Latest asylum trends – 2020 overview
The visualisation below provides an overview of the key indicators regarding the situation of international protection in the EU+ in the past 25 months. The size of the different circles in the countries of origin is proportional to the volume of applications lodged in EU+ countries, the colour of the circle reflects the recognition rate at first instance (blue - high, red - low). The shade of the country reflects the stock of pending cases at the end of the selected year. By clicking on a circle, the evolution of these key indicators for the citizenship selected is displayed in the lower panel.
By clicking on a circle, the evolution of these key indicators for the citizenship selected is displayed in the lower panel. Note that the visualization below includes data for the United Kingdom (30 EU+ countries) until the end of 2019, whereas it excludes data for the United Kingdom as of January 2020 (29 EU+ countries).
Source: EASO EPS, December 2018 – December 2020.
Asylum applications include all persons who have lodged or have been included in an application for international protection as a family member in the reporting country during the reporting month.
EU+ refers to the 27 European Union Member States, plus Norway and Switzerland. However, until the end of 2019 data for the EU+ include also the United Kingdom.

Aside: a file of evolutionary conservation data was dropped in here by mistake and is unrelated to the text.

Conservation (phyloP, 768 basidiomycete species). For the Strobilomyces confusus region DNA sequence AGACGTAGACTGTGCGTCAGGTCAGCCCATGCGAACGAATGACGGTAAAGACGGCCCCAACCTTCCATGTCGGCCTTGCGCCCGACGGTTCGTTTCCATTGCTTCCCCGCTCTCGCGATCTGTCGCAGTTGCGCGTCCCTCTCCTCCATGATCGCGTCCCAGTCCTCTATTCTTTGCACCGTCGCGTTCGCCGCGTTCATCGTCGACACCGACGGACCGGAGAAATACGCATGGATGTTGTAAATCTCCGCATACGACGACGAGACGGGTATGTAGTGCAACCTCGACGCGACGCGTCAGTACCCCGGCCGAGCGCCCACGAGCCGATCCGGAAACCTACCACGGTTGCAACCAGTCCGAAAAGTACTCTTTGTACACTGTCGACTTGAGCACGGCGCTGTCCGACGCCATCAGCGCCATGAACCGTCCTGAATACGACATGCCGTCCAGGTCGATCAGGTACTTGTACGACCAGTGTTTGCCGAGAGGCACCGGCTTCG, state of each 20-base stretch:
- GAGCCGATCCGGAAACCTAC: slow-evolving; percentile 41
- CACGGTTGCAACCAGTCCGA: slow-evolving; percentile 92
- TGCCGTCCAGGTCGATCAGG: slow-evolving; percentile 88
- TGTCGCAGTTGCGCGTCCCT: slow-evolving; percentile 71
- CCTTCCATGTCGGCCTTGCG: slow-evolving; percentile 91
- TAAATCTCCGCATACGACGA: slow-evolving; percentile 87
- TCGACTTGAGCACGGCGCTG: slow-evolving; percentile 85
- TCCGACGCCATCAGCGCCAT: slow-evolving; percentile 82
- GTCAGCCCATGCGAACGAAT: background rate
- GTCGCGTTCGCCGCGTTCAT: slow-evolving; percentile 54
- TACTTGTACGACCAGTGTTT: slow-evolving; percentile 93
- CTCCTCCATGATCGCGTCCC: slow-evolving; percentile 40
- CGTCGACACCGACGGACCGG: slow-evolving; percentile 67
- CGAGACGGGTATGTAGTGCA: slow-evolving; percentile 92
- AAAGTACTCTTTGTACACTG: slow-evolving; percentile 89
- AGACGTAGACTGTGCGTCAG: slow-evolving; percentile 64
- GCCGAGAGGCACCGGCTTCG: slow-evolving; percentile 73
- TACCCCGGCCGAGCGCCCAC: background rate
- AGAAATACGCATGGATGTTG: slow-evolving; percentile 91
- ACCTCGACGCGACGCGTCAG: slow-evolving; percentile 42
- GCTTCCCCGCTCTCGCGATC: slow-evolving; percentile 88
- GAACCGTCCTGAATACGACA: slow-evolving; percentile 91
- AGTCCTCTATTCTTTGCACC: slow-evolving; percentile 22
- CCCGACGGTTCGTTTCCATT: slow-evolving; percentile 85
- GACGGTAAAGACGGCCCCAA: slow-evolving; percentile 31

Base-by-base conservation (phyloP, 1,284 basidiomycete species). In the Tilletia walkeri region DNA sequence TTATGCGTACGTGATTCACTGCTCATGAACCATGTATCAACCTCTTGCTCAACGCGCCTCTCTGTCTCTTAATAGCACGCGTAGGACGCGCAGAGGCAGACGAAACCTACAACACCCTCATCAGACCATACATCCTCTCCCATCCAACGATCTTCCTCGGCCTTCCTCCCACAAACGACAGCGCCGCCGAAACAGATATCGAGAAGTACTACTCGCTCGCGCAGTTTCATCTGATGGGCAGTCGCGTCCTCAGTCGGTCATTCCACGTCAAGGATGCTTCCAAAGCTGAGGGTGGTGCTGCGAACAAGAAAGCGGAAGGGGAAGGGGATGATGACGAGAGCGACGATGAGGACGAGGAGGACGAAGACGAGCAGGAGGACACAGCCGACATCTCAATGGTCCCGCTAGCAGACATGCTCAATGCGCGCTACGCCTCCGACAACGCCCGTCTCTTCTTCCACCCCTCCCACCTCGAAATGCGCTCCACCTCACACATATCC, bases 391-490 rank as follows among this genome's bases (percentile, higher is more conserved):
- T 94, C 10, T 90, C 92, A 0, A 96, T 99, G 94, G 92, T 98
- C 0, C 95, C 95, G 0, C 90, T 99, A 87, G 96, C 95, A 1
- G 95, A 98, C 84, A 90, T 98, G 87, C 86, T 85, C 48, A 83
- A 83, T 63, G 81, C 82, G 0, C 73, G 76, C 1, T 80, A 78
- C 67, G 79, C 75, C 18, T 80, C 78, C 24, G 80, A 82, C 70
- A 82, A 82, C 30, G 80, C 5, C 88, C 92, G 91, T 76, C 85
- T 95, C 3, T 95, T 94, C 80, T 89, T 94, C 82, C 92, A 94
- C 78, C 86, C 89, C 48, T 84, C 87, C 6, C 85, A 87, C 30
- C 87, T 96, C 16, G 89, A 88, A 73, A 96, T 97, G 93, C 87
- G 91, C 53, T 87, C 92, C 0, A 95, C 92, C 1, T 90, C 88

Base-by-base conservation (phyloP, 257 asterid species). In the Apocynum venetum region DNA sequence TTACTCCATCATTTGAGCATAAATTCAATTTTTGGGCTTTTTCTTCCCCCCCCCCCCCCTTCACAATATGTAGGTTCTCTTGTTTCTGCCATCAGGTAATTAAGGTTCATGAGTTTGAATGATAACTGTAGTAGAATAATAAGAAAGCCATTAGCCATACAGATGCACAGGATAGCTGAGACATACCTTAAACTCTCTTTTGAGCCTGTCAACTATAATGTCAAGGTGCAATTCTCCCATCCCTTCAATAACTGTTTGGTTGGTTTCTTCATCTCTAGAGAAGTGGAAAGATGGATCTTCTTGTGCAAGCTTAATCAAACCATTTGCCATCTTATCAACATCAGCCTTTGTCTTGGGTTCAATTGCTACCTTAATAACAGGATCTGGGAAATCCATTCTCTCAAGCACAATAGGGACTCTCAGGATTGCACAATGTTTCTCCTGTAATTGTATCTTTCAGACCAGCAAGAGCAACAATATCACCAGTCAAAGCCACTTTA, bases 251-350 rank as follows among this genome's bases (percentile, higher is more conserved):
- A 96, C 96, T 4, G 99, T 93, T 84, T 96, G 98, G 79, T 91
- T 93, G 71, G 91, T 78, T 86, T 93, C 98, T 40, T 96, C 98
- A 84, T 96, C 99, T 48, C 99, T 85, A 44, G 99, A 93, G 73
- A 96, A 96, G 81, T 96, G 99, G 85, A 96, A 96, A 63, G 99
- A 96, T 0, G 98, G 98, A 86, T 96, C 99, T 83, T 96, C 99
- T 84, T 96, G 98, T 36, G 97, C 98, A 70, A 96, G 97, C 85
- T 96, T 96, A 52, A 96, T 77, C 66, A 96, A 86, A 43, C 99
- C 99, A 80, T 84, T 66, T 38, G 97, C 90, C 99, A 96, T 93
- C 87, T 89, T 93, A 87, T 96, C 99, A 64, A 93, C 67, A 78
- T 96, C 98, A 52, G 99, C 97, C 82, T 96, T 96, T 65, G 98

First instance decisions include all persons covered by decisions issued on granting EU-regulated international protection status (refugee or subsidiary protection) following a first time or repeated application for international protection in the first instance determination process.
Stock of pending cases includes all cases for which an asylum application has been lodged and are under consideration by the national authority responsible for the first instance determination of the application for international protection (until the first instance decision has been issued) at the end of the reference period (i.e. last day of the reference month). It refers to the “stock” of applications for which decisions at first instance are still pending.
The EU+ recognition rate includes EU-regulated forms of protection (refugee status and subsidiary protection) and excludes national protection forms (humanitarian reasons). It is calculated by dividing the number of positive first instance decisions (granting refugee status or subsidiary protection) by the total number of decisions issued.
- In 2020, some 461 300 applications for international protection were lodged in EU+ countries, down by 31 % compared to 2019.
- The decrease in asylum applications reflects the COVID-19 pandemic and related emergency measures, such as movement restrictions.
- Applications strongly fluctuated throughout the year: most were lodged in January and February, and the fewest between March and June.
- Syrians, Afghans and Venezuelans lodged the most applications for asylum, together accounting for just under a third of all applications.
- Almost all citizenships lodged fewer applications, this was particularly the case for Albanians, Georgians, and Iranians.
- The decrease was more pronounced for visa-exempt compared to visa-obliged citizenships.
- Some 4 % of all asylum applications in 2020 were lodged by self-claimed unaccompanied minors, with a certain concentration within the last quarter of the year.
- Nationals from the Maghreb were increasingly detected illegally crossing the EU external border, but many did not apply for asylum.